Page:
Tuesday, June 23, 2009

While I was away recently, I booked a session with photographer Dave Cable of http://www.arcadiaphotographic.com/ to take some photos that I could use for websites, book covers etc. I'll post a couple of my favourites here:

How important is factual accuracy in fiction?

Someone who’s a police academy graduate, majored in criminology for 2 years, and who is currently a Fire Prevention Officer has slated my novel The Kult on Goodreads.com and given it a one star review: http://www.goodreads.com/book/show/6393198-the-kult

The reviewer stated that the book was slow and the characters uninteresting, and he read it with a critical eye regards the police aspect, and was disappointed that it contained so many flaws.

Okay, I try not to write anything that reads slow, as I personally don’t like slow books, so I kind of disagree with that one, as for the characters being uninteresting, well I guess that’s down to personal opinion. But I’m more interested in the factual accuracy aspect. When I wrote the novel, I wrote it as a piece of fiction. I did some research, but knowing that I would never be able to get all the facts regarding police procedure correct, I tried to gloss over much of that side of it. A police officer friend of mine told me that if I did write it accurately, it would be boring, as most police work is boring.

So what are other people’s opinions on the importance of factual accuracy in fiction?

And for those who don’t know, there has been an issue with the company that lists the books ISBN, and publisher details, and because of a cock-up, the book was locked out of the system. It is listed on Amazon, but as unavailable. But it is available direct from the publisher at the moment for $8.95. It might also be orderable from bookshops, but I’m not 100% sure on that because of the listing problem, but you could always try. Anyway, here are the details for ordering etc:




Title: The Kult
Author: Shaun Jeffrey
Publisher: Leucrota Press
ISBN-10: 0980033985
ISBN-13: 978-0980033984

Thursday, June 11, 2009

The Bucket of Blood

With a name like 'The Bucket of Blood', how could I not want to visit? The pub is in Phillack, Hayle in Cornwall.

Legend has it that many years ago, the landlord went to the on-site well to get a bucket of water, but when he pulled the bucket up, it was found to be full of blood. Upon further investigation, a badly mutilated body was found at the bottom of the well, who turned out to be an excise man (taxman) that had been murdered. The pub now has reports of ghostly figures, strange noises and other strange phenomena.

If not for the story, then it's a nice place to visit for the food.

Saturday, June 06, 2009

Bodmin Jail

We started our recent holiday with a visit to Bodmin Jail on the edge of Bodmin Moor. Now partially ruined, the ominous, crumbling building looms over the town of Bodmin and within the thick, stone walls, over 50 executions have taken place, for crimes such as rape, murder and stealing. 51 of these executions were open to the public.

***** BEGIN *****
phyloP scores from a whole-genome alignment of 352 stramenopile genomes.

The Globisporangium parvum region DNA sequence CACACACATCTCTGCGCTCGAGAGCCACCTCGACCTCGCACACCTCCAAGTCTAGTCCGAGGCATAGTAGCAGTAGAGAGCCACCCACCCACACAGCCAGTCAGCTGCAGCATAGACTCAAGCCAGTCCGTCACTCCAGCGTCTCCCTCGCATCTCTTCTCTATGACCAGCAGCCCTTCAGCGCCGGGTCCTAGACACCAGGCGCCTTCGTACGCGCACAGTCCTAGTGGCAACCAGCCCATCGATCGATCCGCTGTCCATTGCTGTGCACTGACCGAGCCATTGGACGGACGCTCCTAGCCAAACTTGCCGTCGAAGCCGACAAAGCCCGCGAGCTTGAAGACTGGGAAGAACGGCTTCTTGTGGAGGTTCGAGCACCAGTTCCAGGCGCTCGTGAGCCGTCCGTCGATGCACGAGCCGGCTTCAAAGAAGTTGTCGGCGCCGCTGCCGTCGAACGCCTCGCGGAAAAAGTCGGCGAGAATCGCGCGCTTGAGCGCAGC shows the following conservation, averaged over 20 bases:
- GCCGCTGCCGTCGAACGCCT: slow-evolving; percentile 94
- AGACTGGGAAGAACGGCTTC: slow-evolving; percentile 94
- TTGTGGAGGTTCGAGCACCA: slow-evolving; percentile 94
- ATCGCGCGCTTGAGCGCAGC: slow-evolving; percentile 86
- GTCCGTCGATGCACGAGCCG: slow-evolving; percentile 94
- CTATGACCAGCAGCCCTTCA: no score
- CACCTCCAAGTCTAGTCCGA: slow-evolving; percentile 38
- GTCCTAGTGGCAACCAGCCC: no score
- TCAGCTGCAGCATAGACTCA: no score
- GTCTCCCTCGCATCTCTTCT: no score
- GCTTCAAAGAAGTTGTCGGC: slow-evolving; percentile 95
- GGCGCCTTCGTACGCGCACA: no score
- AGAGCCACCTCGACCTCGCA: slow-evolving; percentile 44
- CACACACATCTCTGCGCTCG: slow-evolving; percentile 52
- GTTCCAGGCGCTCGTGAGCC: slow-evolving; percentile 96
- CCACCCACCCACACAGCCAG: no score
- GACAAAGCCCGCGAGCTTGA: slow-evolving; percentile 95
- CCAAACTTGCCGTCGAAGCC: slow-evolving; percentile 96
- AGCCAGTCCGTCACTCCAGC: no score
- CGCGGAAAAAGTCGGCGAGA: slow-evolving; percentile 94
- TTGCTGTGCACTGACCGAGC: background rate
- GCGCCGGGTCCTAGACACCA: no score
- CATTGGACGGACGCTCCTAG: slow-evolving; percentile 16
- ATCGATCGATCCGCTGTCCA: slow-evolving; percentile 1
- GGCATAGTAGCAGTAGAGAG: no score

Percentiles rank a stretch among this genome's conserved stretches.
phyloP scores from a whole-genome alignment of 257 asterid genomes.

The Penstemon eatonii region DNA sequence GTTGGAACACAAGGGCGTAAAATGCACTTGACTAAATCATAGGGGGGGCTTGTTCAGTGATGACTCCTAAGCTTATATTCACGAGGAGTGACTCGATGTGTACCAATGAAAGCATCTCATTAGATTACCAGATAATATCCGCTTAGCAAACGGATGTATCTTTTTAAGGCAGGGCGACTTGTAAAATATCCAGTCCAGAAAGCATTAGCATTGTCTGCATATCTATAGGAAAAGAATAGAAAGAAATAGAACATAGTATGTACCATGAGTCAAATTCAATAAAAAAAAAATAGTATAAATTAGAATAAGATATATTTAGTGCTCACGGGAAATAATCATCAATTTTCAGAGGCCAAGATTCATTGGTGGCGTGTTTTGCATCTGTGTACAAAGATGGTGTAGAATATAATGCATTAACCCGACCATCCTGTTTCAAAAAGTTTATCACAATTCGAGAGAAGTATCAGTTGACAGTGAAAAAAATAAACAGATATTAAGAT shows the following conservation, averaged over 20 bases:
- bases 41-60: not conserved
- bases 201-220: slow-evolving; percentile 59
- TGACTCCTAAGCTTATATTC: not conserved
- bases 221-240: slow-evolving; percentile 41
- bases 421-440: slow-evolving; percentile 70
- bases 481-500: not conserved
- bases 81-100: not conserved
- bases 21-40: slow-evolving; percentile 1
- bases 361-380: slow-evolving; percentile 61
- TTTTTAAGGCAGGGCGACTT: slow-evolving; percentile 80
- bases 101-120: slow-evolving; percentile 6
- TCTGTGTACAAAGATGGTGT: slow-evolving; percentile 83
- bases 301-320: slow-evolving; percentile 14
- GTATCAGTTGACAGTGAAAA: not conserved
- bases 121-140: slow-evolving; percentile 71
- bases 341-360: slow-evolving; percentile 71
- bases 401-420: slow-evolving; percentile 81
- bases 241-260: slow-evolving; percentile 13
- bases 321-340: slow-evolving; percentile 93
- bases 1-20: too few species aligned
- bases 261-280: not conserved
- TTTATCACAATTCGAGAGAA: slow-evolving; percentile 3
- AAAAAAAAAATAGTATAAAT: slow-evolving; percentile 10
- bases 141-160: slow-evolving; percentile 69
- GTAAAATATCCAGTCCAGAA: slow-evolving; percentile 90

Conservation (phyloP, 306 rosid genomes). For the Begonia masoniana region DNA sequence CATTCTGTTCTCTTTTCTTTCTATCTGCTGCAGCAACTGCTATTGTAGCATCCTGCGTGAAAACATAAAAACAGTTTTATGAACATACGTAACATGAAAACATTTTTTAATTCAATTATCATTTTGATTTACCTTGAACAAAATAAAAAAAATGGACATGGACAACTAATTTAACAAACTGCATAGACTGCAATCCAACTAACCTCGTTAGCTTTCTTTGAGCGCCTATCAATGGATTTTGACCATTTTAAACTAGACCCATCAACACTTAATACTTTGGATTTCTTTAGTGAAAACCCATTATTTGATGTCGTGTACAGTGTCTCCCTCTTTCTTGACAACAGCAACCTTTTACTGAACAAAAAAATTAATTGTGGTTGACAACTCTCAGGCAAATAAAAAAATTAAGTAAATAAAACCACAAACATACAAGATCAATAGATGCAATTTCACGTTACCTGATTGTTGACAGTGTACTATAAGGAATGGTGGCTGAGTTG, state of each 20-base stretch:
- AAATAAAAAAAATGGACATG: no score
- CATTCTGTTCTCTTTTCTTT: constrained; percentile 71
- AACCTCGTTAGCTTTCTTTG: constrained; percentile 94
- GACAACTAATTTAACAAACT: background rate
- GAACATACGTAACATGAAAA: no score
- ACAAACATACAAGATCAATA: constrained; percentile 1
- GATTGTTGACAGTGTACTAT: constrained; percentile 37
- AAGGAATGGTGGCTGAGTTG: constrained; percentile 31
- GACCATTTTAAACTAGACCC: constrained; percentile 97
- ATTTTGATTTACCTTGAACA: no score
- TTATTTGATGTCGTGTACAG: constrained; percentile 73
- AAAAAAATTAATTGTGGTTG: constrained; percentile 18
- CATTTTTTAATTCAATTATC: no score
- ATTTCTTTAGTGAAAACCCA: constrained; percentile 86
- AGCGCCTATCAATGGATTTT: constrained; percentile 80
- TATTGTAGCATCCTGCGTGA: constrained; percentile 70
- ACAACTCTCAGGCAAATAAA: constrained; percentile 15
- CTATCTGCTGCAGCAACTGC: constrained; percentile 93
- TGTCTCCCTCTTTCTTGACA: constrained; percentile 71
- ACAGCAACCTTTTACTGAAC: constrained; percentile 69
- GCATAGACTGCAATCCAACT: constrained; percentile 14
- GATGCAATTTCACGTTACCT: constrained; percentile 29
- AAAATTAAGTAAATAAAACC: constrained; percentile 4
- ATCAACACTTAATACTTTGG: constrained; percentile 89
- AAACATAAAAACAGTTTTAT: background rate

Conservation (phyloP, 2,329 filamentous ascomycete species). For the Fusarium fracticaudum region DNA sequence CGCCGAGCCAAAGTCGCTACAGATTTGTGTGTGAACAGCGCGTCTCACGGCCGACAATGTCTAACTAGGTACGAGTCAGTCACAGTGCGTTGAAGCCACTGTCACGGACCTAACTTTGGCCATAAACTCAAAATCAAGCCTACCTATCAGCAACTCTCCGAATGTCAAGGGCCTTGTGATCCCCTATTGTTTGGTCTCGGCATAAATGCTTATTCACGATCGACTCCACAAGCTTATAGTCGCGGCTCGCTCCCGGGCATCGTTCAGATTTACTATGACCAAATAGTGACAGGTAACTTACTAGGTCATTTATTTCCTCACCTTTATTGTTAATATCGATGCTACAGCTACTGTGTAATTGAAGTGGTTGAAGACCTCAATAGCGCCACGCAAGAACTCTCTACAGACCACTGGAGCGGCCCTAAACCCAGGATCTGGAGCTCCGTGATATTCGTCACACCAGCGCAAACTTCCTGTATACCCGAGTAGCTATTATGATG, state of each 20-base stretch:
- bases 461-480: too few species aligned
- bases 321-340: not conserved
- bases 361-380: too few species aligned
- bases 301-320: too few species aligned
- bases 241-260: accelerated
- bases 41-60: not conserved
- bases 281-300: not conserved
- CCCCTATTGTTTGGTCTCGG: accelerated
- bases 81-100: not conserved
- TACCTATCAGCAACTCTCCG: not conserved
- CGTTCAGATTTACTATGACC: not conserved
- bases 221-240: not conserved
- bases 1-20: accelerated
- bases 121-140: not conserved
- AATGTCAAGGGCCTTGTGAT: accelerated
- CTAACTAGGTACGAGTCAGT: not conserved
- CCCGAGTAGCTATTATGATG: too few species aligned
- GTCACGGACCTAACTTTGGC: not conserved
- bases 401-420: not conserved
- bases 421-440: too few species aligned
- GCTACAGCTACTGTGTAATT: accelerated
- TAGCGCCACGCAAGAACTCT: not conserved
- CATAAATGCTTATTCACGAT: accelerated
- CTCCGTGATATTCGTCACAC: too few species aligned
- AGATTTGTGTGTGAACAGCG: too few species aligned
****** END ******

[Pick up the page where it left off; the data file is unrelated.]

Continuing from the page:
The last public hanging took place at Bodmin Jail in 1909, and while supposed to be a deterrent, the executions became popular excursions of the time.

Bodmin was the first jail to feature separate "cells", and a couple of the well-known prisoners included: Anne Jefferies, thought to be a witch, who was starved to death and Selina Wadge, who was publicly executed for the murder of her bastard son. Hardly surprising then that Bodmin Jail has become known as a haunted hotspot.

Over the years, the jail went through a number of changes, including a major extension in 1859 to deal with overcrowding. At one point several prisons were located on the site. These included the Civil Prison for males, The Civil Prison for females, The Debtors prison, the Naval Prison and at one point the prison for Juvenile offenders. The roof has now collapsed, and so have many of the floors underneath.

Inside the building, you enter through the licensed bar and as you descend the steps into the jail, the cold seems to seep through the very brickwork. It’s hard to imagine being cooped up inside one of the gloomy cells for a long duration, where there would have been a lack of light and the smell was probably horrendous at the time when the jail was in use.

Now the visible cells only occupants are the most repellent looking mannequins I have ever seen. They are marginally lit, adding to their creepiness, especially when you turn a corner and run into one, but using the camera brings the flash into play, only highlighting their ugliness.

Accompanying plaques describe the prisoners, and what crime and punishment they suffered, everything from bestiality to murder.

Although we didn’t see anything strange while we roamed through the building, we didn’t linger too long either.